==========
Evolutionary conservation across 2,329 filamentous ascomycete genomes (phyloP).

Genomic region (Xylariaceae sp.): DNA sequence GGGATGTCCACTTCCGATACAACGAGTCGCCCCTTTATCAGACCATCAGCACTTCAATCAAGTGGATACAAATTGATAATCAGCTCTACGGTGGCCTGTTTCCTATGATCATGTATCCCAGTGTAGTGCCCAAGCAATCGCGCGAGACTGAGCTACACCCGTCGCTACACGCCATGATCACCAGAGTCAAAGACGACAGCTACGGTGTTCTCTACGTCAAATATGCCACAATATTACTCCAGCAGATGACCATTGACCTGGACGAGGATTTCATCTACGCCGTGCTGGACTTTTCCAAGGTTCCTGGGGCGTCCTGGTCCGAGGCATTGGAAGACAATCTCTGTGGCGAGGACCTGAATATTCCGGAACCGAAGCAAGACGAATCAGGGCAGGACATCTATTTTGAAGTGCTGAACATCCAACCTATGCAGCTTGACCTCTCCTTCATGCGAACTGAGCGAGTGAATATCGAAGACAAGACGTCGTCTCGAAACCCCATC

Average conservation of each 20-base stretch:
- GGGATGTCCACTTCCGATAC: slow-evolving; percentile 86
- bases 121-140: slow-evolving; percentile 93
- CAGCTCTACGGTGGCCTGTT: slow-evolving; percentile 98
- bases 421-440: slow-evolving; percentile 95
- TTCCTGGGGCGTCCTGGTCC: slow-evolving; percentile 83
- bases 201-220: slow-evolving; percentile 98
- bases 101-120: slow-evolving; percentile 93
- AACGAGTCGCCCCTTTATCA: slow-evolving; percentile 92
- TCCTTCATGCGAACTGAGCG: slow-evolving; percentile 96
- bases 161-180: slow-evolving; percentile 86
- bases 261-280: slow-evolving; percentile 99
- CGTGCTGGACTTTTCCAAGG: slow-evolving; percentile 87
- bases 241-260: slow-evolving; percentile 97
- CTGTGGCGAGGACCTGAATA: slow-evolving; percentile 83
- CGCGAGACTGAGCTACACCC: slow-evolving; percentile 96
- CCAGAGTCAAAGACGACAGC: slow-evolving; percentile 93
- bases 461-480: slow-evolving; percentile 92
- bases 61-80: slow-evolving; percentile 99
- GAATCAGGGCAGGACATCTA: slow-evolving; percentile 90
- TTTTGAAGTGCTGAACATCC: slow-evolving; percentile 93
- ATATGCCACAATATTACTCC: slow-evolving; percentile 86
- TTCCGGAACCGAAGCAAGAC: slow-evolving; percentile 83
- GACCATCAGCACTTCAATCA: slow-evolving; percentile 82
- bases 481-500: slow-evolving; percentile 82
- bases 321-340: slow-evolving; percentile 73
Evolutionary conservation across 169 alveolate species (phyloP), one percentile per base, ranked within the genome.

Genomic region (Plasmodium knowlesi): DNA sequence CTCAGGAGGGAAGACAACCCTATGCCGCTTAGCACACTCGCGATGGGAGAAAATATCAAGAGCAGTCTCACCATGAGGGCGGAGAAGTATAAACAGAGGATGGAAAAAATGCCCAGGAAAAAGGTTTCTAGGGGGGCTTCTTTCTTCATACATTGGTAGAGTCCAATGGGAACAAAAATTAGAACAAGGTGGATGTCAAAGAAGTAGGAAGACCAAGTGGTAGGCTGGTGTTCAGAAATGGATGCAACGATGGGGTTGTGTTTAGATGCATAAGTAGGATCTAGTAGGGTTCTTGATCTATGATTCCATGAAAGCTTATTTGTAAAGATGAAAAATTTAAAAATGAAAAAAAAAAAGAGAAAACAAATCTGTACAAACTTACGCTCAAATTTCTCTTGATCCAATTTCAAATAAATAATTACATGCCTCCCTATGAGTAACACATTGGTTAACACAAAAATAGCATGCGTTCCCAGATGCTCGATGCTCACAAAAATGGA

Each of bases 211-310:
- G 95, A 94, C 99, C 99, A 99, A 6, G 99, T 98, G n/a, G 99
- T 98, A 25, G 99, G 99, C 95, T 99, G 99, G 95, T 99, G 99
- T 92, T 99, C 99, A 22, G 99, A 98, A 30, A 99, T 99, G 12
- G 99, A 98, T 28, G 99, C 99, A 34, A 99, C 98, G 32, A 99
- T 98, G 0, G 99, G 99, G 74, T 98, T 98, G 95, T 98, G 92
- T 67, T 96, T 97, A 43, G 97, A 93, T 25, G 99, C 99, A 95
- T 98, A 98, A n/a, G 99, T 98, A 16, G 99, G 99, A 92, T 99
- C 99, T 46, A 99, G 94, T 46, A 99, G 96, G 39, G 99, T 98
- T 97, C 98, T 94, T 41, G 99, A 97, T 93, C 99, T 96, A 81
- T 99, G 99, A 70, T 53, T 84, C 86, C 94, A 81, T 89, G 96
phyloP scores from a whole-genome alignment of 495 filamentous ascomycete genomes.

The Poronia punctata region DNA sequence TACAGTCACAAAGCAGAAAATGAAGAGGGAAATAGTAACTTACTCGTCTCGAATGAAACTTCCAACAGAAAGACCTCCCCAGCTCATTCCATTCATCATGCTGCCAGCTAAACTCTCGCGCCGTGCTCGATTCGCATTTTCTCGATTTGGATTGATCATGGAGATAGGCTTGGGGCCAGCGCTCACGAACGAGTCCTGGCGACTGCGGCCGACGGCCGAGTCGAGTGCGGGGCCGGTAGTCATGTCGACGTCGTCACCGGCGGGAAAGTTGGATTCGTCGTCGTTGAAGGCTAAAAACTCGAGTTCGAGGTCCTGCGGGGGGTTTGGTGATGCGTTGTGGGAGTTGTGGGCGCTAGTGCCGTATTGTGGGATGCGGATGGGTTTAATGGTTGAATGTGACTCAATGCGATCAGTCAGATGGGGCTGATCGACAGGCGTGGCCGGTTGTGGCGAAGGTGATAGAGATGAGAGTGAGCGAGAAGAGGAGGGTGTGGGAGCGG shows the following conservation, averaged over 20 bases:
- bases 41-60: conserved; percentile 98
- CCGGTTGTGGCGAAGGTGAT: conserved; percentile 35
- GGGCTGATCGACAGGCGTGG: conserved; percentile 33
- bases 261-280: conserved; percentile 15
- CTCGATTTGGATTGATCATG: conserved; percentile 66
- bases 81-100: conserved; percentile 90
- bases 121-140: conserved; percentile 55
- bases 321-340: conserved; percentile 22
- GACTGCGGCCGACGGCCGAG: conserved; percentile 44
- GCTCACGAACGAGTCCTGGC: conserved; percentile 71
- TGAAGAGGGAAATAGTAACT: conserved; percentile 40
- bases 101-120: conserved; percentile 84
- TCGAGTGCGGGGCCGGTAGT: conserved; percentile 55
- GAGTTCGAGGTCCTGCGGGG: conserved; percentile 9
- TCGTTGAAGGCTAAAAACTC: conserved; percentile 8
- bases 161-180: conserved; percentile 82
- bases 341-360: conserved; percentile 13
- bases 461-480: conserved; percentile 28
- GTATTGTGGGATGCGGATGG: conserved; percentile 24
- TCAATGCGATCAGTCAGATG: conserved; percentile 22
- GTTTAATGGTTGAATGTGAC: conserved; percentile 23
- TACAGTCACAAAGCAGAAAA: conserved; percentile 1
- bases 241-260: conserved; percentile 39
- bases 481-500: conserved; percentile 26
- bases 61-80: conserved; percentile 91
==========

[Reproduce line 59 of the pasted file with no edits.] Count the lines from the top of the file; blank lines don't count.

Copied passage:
- bases 161-180: conserved; percentile 82